In 2006, Lynn Waterhouse argued that emotional intelligence theories lacked adequate empirical support, and therefore shouldn’t be the basis for educational practice.

In response to her critique, researchers came out to disprove the validity of Waterhouse’s claims. They quoted numerous studies to show how emotional intelligence correlated to real-world success—whether in school or at work.

In this period, the terms SEL and CASEL also emerged. CASEL is the acronym for the Collaborative for Academic Social & Emotional Learning.

CASEL’s mission is to make evidence-based SEL a key part of education from preschool through high school.

Increase Your Students’ Social-Emotional Intelligence With Positive Action

Social emotional intelligence is the key to improving your students’ behavior, academic performance, and social success.

To boost your students’ social-emotional learning intelligence, you have to create an environment that is both supportive and challenging.

Where should you start?

Positive Action is here to help. We’ve developed an evidence-based SEL curriculum that’s designed to improve social-emotional learning in students at all levels—right from pre-K to high school. It simplifies the implementation of SEL with prepared lessons.

Positive Action’s model is multi-purpose, benefitting both educators and students in various areas of SEL.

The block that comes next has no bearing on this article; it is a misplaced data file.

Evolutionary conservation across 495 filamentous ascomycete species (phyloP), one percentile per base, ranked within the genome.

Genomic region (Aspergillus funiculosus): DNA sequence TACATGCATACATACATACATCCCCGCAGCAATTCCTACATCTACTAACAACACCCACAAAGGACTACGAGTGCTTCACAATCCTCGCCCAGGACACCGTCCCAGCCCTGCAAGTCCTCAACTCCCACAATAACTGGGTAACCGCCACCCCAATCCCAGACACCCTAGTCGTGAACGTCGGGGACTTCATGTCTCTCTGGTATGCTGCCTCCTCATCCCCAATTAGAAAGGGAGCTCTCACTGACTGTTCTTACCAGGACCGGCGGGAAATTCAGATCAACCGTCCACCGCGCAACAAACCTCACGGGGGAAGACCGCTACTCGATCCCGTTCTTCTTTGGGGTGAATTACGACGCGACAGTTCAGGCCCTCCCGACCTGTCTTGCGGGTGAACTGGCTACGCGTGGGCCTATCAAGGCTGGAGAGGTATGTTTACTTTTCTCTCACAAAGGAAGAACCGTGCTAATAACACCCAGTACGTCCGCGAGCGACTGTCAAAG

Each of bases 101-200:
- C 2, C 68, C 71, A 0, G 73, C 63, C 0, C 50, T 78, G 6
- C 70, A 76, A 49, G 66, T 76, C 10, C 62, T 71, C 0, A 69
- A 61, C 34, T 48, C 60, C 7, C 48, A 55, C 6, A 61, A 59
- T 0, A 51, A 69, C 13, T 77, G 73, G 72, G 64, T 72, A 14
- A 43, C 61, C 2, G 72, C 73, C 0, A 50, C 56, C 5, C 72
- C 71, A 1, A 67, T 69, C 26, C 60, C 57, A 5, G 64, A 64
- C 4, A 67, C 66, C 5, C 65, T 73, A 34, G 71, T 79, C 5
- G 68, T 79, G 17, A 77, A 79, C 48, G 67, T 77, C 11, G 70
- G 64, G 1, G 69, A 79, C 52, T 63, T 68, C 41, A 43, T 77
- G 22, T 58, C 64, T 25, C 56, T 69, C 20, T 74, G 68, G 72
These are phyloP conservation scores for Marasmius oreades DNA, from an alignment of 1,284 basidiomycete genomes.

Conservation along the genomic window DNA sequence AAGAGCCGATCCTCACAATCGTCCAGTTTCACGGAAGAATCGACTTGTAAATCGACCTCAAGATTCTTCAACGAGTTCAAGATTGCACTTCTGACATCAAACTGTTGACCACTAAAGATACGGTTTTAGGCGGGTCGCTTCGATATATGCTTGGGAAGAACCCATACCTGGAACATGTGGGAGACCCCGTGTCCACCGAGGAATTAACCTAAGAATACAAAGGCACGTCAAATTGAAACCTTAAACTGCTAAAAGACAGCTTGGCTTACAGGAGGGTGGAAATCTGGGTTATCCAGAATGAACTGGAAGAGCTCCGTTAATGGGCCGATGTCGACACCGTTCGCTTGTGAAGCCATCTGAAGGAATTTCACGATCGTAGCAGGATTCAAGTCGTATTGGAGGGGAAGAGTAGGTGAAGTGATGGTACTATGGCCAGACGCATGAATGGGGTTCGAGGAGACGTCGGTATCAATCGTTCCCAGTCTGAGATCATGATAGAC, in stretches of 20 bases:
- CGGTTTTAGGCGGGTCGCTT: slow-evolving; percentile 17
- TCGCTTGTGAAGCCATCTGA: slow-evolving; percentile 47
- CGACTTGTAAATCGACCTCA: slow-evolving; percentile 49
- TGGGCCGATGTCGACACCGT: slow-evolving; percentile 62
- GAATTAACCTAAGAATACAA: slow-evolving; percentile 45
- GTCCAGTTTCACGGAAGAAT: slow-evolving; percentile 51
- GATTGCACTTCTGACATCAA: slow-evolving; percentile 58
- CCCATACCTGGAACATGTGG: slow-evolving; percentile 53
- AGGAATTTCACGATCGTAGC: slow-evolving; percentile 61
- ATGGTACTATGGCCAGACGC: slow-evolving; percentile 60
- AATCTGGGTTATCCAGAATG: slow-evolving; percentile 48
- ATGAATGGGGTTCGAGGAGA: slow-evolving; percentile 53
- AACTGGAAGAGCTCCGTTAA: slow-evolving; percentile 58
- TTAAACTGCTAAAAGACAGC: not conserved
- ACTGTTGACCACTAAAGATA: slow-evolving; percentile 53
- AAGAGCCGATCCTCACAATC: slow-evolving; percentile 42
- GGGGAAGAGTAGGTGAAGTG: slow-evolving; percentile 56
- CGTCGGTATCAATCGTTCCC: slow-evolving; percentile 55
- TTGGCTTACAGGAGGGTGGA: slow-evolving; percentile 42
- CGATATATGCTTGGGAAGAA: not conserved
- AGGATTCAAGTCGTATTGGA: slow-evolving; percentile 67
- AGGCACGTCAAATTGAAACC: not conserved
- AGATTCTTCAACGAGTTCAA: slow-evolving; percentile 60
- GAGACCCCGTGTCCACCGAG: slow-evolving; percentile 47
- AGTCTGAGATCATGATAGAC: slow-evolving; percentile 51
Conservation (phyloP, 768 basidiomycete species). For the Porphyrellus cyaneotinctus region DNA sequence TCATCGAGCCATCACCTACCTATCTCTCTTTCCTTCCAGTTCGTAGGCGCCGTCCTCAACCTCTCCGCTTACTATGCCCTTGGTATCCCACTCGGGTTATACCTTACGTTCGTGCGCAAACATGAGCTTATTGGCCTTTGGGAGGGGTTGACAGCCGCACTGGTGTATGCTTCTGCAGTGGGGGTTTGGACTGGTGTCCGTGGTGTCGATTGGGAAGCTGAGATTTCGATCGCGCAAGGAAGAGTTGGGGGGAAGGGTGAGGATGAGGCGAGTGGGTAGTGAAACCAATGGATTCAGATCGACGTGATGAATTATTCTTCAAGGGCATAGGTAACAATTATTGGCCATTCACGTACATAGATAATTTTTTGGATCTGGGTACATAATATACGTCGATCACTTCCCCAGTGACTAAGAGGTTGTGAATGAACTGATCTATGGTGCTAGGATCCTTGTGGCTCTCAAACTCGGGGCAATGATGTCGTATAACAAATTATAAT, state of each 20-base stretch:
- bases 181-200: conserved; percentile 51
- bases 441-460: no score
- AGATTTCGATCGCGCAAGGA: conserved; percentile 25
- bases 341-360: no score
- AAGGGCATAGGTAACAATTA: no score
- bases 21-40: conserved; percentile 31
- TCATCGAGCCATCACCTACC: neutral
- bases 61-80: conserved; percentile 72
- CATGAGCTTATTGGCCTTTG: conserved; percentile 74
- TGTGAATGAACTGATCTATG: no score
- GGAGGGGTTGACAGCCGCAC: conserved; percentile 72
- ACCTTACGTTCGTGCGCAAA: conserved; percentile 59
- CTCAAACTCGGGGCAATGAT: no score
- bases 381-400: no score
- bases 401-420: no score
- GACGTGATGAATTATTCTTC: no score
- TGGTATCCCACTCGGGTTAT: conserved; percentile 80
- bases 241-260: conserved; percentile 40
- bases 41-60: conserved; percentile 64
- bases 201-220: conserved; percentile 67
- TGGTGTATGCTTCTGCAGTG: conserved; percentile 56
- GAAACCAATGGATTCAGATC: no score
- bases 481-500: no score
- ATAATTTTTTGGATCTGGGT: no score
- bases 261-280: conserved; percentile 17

It’s designed to increase physical, emotional, intellectual, and social skills. Acquisition of these skills leads to better physical health, reduction of disruptive behaviors, reduction of depression, improved academic performance, stronger interpersonal relationships, and reduction in bullying.

Our success stories speak for themselves. For instance, Positive Action was implemented in 34 elementary and middle schools in Compton — where it reenergized the education system for students and teachers.

“We insist that our teachers use the program because it helps us with our major tasks: improving our attendance, bettering our test scores, and decreasing our disciplinary referrals. We have wonderful outcomes.” - Saunya Ingersoll, the Compton Unified School District Prevention Coordinator

“Due to the daily reinforcement, my students’ behavior has improved immensely and, therefore, has made a positive impact on their academic achievement and attendance. My students now have a clear understanding of their strengths and weaknesses because they now have a new and positive concept of themselves.” - Mr. Watkins, a fourth-grade teacher at a Compton School

Buy our learning aids and kits and let us help you revolutionize the learning environment for your students.